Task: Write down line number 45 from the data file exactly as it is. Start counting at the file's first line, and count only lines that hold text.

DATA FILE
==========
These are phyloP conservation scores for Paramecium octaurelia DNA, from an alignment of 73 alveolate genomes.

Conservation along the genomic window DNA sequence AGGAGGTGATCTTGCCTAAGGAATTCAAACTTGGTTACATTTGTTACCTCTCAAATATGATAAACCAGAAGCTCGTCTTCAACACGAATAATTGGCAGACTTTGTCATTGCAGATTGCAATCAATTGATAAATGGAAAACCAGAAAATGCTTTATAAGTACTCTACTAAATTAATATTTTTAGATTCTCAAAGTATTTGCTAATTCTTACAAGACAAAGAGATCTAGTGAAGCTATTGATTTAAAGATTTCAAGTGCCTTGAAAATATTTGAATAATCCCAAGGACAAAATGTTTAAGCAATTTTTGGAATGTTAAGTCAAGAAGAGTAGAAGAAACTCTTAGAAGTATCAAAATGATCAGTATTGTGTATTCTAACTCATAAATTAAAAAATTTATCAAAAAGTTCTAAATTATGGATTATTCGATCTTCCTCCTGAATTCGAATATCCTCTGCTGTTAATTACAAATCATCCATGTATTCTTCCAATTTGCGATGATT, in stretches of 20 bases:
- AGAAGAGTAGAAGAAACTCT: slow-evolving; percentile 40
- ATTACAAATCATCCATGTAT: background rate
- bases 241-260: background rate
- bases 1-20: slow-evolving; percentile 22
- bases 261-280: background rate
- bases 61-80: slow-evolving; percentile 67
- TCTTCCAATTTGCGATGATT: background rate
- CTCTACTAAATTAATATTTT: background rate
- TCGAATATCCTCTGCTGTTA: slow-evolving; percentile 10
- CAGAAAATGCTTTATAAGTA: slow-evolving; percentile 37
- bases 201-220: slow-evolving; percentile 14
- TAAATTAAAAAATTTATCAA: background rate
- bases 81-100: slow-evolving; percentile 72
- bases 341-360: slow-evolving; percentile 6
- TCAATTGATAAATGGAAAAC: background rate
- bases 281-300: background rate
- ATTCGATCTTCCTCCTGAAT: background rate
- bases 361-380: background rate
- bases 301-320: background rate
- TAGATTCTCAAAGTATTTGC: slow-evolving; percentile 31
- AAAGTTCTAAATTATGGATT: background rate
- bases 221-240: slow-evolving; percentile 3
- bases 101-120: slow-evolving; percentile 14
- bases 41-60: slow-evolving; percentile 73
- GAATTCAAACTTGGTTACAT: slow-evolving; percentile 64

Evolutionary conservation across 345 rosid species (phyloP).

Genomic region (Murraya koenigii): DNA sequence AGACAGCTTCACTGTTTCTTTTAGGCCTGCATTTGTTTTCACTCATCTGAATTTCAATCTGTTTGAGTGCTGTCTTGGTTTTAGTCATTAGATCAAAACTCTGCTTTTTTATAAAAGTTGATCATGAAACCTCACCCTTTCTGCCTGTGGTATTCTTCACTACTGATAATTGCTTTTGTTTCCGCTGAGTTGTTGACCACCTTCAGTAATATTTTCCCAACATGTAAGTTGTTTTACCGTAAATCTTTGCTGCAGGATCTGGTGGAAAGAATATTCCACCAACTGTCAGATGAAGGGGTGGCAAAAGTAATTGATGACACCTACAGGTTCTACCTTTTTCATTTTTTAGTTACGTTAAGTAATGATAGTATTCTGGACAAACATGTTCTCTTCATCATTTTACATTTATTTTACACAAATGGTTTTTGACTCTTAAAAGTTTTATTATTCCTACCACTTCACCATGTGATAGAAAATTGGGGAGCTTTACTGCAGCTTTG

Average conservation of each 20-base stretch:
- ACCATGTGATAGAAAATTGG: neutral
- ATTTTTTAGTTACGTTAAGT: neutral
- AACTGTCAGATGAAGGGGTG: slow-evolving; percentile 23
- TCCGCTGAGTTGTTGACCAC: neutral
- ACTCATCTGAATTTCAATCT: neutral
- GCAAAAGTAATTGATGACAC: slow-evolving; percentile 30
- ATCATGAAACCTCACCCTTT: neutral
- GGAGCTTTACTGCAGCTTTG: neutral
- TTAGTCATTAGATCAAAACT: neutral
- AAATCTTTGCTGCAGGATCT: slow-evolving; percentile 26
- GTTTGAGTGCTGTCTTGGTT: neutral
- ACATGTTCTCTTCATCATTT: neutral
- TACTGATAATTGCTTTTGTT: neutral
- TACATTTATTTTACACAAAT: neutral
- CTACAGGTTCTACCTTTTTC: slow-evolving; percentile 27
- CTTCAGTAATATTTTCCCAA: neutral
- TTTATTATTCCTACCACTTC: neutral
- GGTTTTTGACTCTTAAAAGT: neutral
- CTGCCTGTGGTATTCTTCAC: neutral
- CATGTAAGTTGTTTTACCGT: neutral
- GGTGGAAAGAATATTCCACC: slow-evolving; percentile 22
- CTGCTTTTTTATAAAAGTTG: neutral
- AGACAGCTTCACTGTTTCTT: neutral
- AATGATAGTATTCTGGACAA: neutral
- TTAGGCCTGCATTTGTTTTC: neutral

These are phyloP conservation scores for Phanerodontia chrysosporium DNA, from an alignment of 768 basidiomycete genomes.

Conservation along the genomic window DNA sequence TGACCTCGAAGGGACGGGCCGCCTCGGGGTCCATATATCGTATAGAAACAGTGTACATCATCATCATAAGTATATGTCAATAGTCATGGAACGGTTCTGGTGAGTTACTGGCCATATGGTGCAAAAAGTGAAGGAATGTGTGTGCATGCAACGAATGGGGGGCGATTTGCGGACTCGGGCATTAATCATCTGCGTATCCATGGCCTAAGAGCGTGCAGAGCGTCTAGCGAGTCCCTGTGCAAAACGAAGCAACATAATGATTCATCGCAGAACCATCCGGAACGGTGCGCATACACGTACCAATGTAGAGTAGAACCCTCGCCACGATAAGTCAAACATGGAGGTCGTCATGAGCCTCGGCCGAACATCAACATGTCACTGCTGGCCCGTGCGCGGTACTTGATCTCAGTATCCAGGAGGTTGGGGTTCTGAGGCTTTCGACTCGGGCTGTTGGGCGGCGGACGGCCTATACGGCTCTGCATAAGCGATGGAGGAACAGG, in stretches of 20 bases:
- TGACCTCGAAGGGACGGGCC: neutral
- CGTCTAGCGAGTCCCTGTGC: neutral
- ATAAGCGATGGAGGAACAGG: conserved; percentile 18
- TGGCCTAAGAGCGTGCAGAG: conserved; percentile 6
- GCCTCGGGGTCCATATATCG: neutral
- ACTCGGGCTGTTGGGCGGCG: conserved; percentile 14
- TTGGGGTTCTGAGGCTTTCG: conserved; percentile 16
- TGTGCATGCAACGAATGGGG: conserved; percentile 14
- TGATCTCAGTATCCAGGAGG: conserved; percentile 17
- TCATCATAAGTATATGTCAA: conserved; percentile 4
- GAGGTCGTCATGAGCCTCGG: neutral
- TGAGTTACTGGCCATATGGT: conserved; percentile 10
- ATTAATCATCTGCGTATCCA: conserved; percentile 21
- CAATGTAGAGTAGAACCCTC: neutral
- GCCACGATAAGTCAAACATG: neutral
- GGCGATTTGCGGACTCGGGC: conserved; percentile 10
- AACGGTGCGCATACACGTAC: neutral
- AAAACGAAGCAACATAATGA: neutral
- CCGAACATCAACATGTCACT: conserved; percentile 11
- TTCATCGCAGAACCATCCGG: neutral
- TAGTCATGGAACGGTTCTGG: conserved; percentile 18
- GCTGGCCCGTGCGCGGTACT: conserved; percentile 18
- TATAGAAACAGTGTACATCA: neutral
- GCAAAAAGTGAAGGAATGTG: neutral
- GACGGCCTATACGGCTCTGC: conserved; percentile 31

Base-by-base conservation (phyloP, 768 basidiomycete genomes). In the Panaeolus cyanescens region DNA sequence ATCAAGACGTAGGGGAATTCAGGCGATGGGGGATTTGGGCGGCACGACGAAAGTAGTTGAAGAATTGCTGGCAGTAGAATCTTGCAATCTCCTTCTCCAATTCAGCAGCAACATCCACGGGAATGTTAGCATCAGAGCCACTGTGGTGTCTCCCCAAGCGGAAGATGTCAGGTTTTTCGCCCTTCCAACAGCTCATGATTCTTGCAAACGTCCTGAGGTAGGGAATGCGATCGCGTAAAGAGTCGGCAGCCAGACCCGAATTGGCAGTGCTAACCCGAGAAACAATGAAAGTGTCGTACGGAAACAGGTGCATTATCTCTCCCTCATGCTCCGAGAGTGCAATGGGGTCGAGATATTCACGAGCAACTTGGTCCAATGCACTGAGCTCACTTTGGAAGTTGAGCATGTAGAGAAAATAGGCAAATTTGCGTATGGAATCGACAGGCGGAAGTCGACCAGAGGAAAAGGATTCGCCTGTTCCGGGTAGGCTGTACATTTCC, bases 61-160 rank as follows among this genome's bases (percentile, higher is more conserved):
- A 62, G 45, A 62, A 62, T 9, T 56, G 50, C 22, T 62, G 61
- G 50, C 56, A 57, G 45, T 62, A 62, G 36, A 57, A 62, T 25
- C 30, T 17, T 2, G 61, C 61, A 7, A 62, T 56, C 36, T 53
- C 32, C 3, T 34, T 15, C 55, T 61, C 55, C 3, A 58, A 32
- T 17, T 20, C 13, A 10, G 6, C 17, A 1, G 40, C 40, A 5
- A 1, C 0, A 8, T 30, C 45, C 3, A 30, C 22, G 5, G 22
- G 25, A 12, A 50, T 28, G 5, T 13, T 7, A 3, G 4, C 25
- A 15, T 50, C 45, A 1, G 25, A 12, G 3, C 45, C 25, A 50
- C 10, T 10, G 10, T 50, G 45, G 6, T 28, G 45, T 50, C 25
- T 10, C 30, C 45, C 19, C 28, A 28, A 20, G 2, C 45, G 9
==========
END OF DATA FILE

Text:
- CTACAGGTTCTACCTTTTTC: slow-evolving; percentile 27